Rethinking our approach to education


To the Editor:

Our town is presently considering building a “state of the art” elementary school that will cost many millions in which our elected officials want feed back from residents. So what are the issues taxpayers should consider?

Of the industrialized countries in 2018, our country was ranked by Business Insider 38th in math and 24th in science. Fox News reported that nationally, 65 percent of fourth-graders are not proficient in reading and 67 percent of eighth-graders are not proficient in math. Nationally, our state ranks No. 41 in education.

In a series of articles that were published some years back in the Providence Journal Bulletin, “Teaching Times,” it was noted that private and religious education is less expensive and more effective than public education and that approximately half of Rhode Island public educators have their children in religious or private schools.

Common sense would tell you that school choice/vouchers would not only enhance academic outcomes but would also lower costs/taxation via competition. School choice would also address concerns parents have regarding sex ed, cultural diversity and social engineering/indoctrination. As for school bullying, that can be devastating for a child, it is much less in private and religious schools. Recently, it was reported on Fox News home schooling has increased from 850,000 in 1999 to 1.7million in 2016. Note: an amassing relatively new concept is referred to as “Virtual Education” in which students sit at their computers in an online classroom which reportedly is more effective.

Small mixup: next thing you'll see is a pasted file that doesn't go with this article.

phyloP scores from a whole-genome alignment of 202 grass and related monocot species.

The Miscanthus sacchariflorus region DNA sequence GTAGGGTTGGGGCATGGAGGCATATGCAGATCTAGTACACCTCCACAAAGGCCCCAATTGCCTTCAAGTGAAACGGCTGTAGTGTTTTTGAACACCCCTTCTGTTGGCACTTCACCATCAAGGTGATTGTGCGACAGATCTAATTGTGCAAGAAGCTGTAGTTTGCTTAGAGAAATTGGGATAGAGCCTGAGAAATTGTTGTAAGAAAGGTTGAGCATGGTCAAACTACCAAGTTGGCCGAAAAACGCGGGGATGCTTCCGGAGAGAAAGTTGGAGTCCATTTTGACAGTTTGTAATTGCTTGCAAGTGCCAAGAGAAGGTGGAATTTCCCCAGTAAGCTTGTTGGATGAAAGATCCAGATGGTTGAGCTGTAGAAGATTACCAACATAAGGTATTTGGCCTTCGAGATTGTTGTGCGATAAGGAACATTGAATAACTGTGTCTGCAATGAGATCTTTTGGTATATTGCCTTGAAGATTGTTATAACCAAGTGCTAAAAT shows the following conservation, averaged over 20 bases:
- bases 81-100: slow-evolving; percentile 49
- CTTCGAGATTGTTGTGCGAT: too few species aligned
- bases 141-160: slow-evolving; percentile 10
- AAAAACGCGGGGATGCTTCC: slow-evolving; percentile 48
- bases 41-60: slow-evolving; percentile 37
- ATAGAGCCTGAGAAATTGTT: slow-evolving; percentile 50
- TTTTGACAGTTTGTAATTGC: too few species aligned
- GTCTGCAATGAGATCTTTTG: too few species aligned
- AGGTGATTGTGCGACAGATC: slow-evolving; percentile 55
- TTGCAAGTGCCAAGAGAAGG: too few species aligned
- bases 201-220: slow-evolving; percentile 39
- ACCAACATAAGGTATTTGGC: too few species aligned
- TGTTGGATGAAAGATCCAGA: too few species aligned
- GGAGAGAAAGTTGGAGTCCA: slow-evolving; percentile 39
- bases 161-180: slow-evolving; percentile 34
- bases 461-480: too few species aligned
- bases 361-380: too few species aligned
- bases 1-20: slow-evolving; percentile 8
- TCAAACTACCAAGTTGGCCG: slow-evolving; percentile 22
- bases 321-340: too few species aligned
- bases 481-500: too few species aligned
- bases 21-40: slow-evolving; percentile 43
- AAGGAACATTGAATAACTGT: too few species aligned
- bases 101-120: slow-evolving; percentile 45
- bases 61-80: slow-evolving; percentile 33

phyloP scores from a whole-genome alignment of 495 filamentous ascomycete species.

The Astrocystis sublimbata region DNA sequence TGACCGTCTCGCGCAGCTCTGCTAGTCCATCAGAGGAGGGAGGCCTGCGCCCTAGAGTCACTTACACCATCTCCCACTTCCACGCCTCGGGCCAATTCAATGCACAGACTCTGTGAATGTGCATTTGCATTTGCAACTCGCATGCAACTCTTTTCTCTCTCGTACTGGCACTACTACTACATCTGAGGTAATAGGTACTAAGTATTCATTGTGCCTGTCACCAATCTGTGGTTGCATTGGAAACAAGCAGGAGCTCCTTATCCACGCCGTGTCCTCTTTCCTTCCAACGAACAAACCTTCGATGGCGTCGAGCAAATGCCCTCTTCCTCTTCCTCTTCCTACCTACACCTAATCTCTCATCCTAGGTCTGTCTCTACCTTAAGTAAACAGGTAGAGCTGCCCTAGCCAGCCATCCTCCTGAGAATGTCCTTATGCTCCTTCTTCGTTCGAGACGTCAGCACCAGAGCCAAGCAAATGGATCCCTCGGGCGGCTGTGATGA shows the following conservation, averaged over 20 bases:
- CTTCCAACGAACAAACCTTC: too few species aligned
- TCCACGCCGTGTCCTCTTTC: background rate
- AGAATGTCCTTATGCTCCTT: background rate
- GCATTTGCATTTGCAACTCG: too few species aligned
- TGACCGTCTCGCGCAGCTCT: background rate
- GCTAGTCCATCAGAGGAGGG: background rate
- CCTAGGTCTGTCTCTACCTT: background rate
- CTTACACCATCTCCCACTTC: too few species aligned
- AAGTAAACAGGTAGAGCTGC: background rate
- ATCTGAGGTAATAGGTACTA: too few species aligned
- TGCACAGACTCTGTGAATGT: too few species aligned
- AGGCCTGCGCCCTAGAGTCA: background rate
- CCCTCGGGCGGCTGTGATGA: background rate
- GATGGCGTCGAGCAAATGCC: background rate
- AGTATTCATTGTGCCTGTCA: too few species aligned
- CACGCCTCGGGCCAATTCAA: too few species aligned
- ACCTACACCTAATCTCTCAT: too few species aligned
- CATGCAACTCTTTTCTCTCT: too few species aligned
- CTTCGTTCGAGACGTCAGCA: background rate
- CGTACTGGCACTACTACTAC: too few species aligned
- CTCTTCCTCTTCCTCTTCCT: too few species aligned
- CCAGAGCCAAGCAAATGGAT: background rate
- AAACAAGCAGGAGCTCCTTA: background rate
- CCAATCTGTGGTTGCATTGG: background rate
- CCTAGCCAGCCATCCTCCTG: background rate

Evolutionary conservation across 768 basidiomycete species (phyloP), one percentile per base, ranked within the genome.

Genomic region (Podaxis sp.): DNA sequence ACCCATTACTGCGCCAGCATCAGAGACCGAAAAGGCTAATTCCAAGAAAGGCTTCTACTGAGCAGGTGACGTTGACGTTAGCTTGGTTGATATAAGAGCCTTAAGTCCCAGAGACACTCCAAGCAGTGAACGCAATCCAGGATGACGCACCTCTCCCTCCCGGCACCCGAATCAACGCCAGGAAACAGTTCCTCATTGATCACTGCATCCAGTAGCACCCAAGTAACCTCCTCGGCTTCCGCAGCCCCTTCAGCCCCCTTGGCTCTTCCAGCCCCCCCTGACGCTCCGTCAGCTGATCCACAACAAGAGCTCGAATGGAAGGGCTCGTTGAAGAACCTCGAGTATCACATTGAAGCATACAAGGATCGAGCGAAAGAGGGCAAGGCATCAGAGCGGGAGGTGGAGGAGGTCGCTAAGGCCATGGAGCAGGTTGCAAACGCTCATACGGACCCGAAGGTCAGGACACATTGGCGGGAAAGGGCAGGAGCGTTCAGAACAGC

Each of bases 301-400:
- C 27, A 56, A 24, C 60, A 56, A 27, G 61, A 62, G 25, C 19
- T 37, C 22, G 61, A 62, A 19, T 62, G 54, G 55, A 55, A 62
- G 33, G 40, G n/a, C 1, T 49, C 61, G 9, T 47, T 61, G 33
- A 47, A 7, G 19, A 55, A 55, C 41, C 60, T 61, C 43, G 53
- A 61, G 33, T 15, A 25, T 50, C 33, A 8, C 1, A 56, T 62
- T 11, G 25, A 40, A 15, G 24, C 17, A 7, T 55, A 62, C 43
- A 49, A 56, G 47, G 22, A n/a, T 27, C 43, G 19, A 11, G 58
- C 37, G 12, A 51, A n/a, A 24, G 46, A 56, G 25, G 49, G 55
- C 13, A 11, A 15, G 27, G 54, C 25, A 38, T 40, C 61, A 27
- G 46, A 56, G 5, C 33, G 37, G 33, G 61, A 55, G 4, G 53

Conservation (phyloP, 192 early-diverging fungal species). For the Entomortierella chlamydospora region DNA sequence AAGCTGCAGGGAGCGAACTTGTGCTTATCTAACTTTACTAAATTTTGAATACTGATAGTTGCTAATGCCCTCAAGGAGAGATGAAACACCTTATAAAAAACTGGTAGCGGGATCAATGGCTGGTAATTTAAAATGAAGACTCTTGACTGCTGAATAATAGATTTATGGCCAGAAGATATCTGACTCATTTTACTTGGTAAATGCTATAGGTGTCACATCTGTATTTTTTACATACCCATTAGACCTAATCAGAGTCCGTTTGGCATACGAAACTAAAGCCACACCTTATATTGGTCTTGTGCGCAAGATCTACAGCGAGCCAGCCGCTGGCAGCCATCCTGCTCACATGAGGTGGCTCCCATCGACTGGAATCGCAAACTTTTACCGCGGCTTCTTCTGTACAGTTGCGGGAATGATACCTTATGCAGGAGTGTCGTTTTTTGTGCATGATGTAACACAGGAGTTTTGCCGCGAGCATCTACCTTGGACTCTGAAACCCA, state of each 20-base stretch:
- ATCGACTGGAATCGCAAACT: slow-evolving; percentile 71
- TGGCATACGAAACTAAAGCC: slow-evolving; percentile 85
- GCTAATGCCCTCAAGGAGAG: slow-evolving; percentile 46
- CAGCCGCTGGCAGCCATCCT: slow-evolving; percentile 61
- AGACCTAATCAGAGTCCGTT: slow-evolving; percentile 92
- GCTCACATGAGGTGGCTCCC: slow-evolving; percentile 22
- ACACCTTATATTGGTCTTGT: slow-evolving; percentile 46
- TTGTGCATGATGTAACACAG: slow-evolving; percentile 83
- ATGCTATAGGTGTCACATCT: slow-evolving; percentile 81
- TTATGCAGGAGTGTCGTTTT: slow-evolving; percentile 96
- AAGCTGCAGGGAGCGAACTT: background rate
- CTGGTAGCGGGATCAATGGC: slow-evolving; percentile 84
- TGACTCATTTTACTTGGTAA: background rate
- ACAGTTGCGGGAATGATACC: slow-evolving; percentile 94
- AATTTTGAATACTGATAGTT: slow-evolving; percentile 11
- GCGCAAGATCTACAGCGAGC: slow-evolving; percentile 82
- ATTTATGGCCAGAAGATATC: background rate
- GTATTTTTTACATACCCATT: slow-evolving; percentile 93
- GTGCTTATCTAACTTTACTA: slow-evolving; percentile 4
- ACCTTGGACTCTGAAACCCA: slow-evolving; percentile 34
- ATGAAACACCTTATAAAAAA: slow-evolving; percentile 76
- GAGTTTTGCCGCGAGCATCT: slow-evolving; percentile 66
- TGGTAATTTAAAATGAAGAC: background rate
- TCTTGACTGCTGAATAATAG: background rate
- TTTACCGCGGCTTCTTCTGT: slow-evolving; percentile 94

When you divide the Johnston school budget of $57.2 million by 3,190 students it comes out to be $17,868 per student. However, the combined cost of private education of our state is $14,417 and religious is approximately $12,000. Because of union involvement we must also consider ever increasing taxation via endless provisions, early retirements, hefty pensions and continued paid healthcare upon retirement, as unions are bankrupting every state and local government across the country.

In closing, there are endless reforms that would unequivocally reduce our present $110 million budget by millions annually that privatization and regionalizing services would accomplish. As our infrastructures continue to crumble beneath us, lifelong Democrats need to open their eyes including empathic voters and demand more than lip service from our pro status-quo Democratic elected officials in which the party and the unions are one in the same.

Peter A. Filippi III



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